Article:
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Politics

Kansas gallery recalls presidential also-rans

In this museum, only losers are welcome

Former Massachusetts governor Mitt Romney’s portrait is the most recent addition to the “They Also Ran Gallery,” above a bank lobby in Norton, Kan.

ORLIN WAGNER FOR THE BOSTON GLOBE

Former Massachusetts governor Mitt Romney’s portrait is the most recent addition to the “They Also Ran Gallery,” above a bank lobby in Norton, Kan.

NORTON, Kan. — The hosts served coffee and cookies beneath the rows of portraits. A curator delivered supportive, if not quite laudatory, remarks, and residents of this remote prairie town filled the small gallery with applause. Finally, the staff unveiled a formal photograph of a stoic Mitt Romney.

The 2012 Republican presidential nominee and former Massachusetts governor was not present for Norton’s quadrennial rite. He was not even notified.

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But as Romney’s portrait was officially hung in what is believed to be the nation’s only museum of presidential losers, community enthusiasm was undiminished.

“With every winner, there’s somebody they had to beat,” said Lee Ann Shearer, the curator of the exhibit called “They Also Ran,” which has been housed above First State Bank in Norton for 48 years. “These are those guys.”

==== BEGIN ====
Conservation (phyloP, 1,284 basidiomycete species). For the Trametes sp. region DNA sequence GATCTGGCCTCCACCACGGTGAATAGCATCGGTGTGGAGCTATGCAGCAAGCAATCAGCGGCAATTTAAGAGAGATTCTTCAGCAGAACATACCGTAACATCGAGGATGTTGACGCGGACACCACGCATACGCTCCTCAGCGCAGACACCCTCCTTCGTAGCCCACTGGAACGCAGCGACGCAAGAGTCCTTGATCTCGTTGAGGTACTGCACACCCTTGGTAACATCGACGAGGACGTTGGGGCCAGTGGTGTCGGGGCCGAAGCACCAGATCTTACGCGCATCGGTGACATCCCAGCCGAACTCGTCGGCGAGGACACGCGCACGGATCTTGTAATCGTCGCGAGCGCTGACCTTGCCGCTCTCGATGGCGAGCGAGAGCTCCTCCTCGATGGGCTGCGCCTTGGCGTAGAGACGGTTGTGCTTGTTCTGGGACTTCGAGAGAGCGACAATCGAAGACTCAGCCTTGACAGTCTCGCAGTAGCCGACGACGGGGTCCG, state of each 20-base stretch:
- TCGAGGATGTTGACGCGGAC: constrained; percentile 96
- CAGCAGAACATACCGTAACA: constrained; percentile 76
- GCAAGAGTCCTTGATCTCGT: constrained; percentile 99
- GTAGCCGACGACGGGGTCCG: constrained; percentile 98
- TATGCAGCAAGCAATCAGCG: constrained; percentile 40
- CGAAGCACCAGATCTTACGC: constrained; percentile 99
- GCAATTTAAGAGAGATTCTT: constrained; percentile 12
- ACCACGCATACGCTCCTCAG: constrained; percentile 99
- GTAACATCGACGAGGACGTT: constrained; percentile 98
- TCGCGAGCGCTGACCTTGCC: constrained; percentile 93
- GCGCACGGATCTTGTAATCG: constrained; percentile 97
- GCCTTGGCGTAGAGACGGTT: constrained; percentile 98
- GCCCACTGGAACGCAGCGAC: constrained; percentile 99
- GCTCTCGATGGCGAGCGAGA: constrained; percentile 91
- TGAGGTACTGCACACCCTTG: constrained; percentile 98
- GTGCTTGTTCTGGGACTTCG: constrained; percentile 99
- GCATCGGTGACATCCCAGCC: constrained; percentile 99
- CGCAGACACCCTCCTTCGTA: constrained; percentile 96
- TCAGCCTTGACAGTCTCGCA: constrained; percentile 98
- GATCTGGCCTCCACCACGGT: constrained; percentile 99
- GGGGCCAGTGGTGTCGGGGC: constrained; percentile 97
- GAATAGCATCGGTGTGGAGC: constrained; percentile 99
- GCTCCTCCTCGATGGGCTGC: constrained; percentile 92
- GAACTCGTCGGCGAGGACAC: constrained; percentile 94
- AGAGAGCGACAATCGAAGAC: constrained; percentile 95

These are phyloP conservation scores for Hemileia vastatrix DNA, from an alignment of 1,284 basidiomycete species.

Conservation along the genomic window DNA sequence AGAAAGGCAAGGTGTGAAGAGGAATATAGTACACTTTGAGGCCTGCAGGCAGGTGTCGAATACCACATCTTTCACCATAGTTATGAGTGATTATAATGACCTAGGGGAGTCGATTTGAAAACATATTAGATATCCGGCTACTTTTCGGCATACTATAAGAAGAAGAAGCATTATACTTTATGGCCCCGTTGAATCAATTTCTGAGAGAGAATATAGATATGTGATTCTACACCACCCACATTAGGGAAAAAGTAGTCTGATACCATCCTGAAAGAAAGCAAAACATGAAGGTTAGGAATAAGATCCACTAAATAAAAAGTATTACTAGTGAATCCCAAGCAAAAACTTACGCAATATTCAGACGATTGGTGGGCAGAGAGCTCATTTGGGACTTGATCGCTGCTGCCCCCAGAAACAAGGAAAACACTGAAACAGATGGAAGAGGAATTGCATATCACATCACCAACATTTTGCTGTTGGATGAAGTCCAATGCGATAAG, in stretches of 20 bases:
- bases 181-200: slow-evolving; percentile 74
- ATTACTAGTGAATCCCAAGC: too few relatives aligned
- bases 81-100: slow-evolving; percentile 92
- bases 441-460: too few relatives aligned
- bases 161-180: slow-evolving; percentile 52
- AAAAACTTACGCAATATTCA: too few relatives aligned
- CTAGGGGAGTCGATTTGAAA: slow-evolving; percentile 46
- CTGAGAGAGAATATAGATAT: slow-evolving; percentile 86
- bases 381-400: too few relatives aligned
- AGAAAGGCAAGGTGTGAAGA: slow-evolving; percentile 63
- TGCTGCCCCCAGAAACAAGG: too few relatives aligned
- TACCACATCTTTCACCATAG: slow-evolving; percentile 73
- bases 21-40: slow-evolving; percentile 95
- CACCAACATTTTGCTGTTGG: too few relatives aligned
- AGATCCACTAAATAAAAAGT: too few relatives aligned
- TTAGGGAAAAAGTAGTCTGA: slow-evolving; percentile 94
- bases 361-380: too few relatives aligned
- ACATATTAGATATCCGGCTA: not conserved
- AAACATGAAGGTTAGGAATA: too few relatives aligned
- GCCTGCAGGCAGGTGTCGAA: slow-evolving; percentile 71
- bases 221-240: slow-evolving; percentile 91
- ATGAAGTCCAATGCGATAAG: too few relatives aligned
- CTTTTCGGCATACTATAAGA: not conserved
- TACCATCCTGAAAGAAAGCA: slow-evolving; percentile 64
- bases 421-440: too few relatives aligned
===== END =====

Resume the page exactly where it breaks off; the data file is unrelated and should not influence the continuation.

The candidates, many long forgotten by the rest of the country, are remembered without irony or snarkiness but with sincerity in this town in rural middle America, which itself could easily be forgotten.

A local banker established the gallery in 1965 after being inspired by the story of Horace Greeley, one of the few presidential candidates — winning or losing — to ever set foot in Norton. The exhibit starts with Thomas Jefferson, who lost the nation’s third presidential race in 1796 (George Washington ran virtually unopposed in the nation’s first two presidential elections). Now the row of portraits ends with the homage to Romney, the 60th honoree.

“Willard Mitt Romney, to the wall,” declared Shearer, with a corsage pinned to her blouse, as she hung Romney’s portrait on Jan. 22, a moment captured by a news crew that drove down from a local TV station in Nebraska. “I will read now his biography.”

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Romney — his image downloaded from the Internet — graced a spot near other recent losers: John McCain, John Kerry, Al Gore, Bob Dole, George H.W. Bush, Michael Dukakis, Walter Mondale, and Jimmy Carter. The frame for Gerald Ford, who was known for his clumsiness, used to routinely fall off the wall at the gallery (it has since been moved, and secured).